ENG367Y: Comparing Old English with Present-Day English (10%)
27th October: I've clarified (I hope) some of the instructions in BOLD face.
11 November 2004
At the beginning of class to CP
To CP’s mailbox at the Wetmore Hall Porter, New College
Porter’s hours: off for lunch 11:30-12:30, dinner 6:30-7:30
Late penalty: 2% off for each day late; not accepted after 25 November.
This assignment is designed to demonstrate your ability to
- Find specific examples of general
trends described in class and in the textbook
- Identify differences between
OE and PDE
- Identify similarities between
OE and PDE
- Use appropriate linguistic
- Use scholarly reference books
relating to the history of the English language
- For a solid review
of or intro to terms for describing (PDE) lexicon, morphology, and
syntax, see Crystal (esp chapters 9, 14, 16)
1. Pick one of the following passages from the Millward workbook:
- “Riddle No. 47” (text III, p.
- from “Alexander’s letter to
Aristotle” (text V, page 114), the first five lines (up to “in monna
2. In an essay of around 2000 words, write a description of the differences
between OE and PDE that your passage happens to illustrate. (Do not write about
any trend that is not exemplified in your passage, as you will not be given
credit for it.) In about 500 words each, cover the following sections
- Spelling and sounds, as relevant to OE spelling and/or differences between OE and PDE spelling
- Syntax (word order)
- Morphology (grammatical
- Vocabulary. Here you will
have the most opportunity to do interesting research. However, you’ll also
have to be selective: try to strike a balance between generalizations and
a few clear and sophisticated stories about a few specific words. Consider
- The structure of the
OE vocabulary (e.g. are the words in your passage Native? Compounded or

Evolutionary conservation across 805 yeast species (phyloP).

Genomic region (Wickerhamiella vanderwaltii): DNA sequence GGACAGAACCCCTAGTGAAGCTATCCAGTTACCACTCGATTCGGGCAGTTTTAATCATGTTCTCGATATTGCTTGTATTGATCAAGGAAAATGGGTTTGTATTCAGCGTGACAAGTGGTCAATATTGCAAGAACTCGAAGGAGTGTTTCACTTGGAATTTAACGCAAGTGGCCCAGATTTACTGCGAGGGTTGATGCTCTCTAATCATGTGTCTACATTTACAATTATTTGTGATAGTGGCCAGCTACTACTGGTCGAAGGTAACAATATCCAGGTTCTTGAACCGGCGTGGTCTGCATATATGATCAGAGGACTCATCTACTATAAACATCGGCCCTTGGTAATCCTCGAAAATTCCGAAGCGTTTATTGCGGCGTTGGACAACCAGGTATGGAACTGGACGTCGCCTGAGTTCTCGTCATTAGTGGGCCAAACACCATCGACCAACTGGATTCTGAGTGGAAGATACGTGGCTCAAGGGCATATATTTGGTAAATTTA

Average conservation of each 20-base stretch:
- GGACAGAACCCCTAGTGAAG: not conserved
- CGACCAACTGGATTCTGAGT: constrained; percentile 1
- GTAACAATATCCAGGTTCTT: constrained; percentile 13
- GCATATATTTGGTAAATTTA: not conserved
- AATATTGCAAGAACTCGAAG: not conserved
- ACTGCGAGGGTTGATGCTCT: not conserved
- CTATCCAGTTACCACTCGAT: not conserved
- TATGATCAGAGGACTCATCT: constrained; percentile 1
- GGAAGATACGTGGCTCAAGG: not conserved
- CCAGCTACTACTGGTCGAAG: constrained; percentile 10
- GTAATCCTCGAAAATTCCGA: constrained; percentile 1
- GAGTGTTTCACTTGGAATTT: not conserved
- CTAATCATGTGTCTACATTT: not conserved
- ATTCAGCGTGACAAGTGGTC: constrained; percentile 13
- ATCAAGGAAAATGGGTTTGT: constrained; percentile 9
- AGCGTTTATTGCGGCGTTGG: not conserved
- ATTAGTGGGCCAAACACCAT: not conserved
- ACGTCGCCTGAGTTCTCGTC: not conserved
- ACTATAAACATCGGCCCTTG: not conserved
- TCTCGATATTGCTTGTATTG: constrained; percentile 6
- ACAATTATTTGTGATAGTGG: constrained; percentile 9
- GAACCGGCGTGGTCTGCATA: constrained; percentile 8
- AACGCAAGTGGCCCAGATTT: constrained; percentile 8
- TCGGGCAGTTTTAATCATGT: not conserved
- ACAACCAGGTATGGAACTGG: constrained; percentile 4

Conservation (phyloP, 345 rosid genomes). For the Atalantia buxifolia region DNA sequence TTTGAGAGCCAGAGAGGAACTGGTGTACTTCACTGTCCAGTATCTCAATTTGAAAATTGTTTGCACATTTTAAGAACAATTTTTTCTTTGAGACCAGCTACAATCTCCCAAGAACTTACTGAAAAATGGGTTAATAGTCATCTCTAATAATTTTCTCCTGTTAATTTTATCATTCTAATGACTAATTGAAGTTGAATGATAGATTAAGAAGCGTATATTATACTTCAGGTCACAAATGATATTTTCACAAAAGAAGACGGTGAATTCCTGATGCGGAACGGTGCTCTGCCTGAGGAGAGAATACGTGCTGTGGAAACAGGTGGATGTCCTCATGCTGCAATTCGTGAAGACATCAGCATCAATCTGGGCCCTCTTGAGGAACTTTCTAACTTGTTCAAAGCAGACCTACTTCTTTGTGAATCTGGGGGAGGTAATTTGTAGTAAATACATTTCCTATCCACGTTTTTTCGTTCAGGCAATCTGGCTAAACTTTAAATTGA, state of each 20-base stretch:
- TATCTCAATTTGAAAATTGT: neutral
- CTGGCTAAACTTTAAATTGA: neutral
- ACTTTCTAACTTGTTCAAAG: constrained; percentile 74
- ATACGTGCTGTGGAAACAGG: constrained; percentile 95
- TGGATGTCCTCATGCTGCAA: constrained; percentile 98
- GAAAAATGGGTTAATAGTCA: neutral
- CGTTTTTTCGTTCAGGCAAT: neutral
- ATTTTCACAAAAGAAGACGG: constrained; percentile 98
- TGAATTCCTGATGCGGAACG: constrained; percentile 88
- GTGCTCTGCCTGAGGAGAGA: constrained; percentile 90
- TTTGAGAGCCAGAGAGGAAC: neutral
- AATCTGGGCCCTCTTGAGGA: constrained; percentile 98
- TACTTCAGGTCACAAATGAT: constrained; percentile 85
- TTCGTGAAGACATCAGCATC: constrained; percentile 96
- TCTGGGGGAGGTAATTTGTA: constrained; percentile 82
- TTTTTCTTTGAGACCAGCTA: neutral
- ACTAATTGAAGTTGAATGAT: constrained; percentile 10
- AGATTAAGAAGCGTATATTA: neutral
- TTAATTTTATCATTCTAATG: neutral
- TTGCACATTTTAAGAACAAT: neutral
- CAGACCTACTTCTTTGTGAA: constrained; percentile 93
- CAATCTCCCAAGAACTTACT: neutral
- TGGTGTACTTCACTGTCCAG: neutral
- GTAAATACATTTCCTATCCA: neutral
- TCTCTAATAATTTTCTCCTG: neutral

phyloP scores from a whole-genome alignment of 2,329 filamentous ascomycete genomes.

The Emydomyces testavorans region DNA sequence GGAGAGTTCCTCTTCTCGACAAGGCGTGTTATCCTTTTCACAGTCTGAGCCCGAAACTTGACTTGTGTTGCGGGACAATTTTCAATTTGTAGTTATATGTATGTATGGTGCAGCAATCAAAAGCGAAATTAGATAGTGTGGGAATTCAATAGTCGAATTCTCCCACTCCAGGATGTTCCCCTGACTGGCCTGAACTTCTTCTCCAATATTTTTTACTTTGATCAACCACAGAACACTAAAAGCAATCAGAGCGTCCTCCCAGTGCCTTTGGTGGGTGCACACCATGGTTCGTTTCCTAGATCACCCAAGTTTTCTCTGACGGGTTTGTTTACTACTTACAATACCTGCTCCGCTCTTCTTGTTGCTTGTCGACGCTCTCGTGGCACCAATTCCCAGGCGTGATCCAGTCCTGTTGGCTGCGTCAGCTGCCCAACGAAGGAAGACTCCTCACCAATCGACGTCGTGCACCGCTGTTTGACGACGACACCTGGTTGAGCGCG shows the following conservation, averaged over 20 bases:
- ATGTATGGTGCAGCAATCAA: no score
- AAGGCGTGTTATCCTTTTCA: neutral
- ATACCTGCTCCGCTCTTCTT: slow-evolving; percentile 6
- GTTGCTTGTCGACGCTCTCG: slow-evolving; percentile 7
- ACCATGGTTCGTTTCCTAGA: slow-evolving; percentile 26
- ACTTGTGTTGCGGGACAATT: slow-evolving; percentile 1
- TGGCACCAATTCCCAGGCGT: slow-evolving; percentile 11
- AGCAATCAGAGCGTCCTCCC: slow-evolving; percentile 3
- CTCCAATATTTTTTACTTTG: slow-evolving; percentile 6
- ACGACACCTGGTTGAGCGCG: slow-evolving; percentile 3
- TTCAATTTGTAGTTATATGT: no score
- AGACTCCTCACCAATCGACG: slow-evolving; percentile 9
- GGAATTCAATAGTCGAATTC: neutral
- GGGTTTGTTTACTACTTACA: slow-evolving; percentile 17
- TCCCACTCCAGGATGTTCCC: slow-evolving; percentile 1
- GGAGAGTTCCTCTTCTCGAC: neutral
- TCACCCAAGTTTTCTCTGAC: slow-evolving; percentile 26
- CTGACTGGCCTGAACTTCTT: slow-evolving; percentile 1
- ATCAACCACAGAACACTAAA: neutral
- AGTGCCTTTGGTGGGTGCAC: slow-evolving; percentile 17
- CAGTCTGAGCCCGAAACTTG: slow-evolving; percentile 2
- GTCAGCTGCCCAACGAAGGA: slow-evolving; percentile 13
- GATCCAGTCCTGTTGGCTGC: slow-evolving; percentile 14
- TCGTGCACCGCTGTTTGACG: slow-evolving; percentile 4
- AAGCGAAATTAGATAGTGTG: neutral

derived forms? Found only in poetry?)
- The difference between
the words in the OE passage and the PDE words that translate it (e.g. are most of
the PDE words the same in form and meaning as the OE words? Have some OE words stayed in the language but changed in meaning?
Have some been replaced by ON or French or Latin during ME? by other OE words? )
As you start to work on your assignment, it will help to consider the
- Under each of the four categories, make a list of the most distinctive features of Old English that you might hope to find in your passage. You can consult Crystal, your lecture notes, and Millward. For instance,
- Under 'Spelling': OE has some letter forms that PDE doesn't have any more. In OE the letter <g> represents different sounds than the PDE letter <g> does.
- Under 'Morphology': OE has 'grammatical gender' and PDE has 'biological gender'. OE nouns are inflected for cases like the 'dative', whereas PDE nouns that are the object of a preposition or the indirect object of a sentence have no inflections
- Under 'Syntax': OE has "SOV" word order in some contexts where PDE has SVO word order
- In your passage, determine which of the OE words still
survives into PDE (If you’re not sure, look up the PDE word in the OED
and see if your OE form is one of the attested spellings.)
- Is it a ‘grammar/function word’ or a ‘lexical word’?
- Has the surviving word
(‘reflex’) changed in meaning? How? (e.g. Has it ‘narrowed’? Has it
- Has the surviving word
changed in spelling?
- If the word has not
survived, is its most obvious replacement or equivalent
- Another word that you
can find in OE? ON? French or Latin
- Use the words that have survived from OE into PDE in order to demonstrate
- correspondences between OE and PDE spelling